June 8, 2024
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June 8, 2024
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A Closer Look at 30+ Dating in the Orthodox World

Why are some people single longer than others? What happens as people age in the Orthodox Jewish community and they’re not married with children? While this missive does not really answer those questions, I hope it can provide some useful observations, bring more awareness to what goes on behind the scenes, and, perhaps, help in some small way.

To gain some insight and perspective for this piece, I interviewed some single men and women and a few people who married in their mid-30s. Before I jump into things, it is important to note one glaring issue that stuck out to me: a fear of being forgotten. Some people (and please notice I’m saying some) get married; they move into a frum community; they have kids; they have their jobs; they get very consumed with their lives; and may forget their friends who are single. Out of sight, out of mind. This is obviously not true for everyone, but it is felt by some single people.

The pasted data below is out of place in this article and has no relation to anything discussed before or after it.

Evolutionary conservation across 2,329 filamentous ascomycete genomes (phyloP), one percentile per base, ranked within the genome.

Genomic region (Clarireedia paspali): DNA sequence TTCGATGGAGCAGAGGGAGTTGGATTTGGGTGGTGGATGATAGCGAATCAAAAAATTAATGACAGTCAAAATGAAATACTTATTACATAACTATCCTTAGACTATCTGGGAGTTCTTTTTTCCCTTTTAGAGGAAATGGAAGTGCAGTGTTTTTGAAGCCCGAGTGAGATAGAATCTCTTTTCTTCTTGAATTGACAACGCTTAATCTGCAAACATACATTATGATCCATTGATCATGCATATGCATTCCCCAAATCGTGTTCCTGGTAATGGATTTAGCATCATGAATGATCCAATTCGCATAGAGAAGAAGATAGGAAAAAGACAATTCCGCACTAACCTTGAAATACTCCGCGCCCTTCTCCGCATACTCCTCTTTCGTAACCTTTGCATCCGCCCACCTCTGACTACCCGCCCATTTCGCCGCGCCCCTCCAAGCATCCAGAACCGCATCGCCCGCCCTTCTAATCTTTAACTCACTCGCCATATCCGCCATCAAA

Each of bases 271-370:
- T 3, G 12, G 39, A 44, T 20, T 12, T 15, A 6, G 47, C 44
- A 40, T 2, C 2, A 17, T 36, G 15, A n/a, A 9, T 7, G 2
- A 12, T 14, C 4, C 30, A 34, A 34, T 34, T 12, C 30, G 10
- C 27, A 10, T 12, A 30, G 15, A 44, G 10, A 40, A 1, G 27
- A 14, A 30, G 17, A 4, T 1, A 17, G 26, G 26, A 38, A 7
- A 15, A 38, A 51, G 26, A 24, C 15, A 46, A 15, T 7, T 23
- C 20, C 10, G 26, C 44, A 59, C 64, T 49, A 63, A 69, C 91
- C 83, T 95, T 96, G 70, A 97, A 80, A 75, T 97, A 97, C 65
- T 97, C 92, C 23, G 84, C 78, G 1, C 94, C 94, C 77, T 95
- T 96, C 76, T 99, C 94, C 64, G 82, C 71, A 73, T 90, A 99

A married person might retort: “How can you say this? I haven’t forgotten them, I just don’t have anyone to set them up with!” The simple answer is to just keep the lines of communication open. They’re regular functioning adults going to work every day just like you.

When talking about age, one woman said, “There’s constantly a new batch of younger girls coming out for the 30-year-old guys, so they don’t have to go for the girls closer to their age.” Is this true? To test this theory, I asked a guy in his mid-30s if he would consider going out with a girl his own age. He said, “Age is not a determining factor, but if she’s older than me she’d better be pretty damn good-looking.”

Look, I know that physical attraction is very important to a relationship, and I’m assuming he only said this to me because this was anonymous. However, from his answer, it is clear that age is a serious determining factor for him. Either that or looks are paramount. Granted, this is one guy. Age can be a big factor and work against older women. One guy said, “According to current social conventions, men can date younger women, so their pool of potential dating people gets bigger over time, while for women it is the opposite.” It looks like that one woman at the beginning of the paragraph was correct.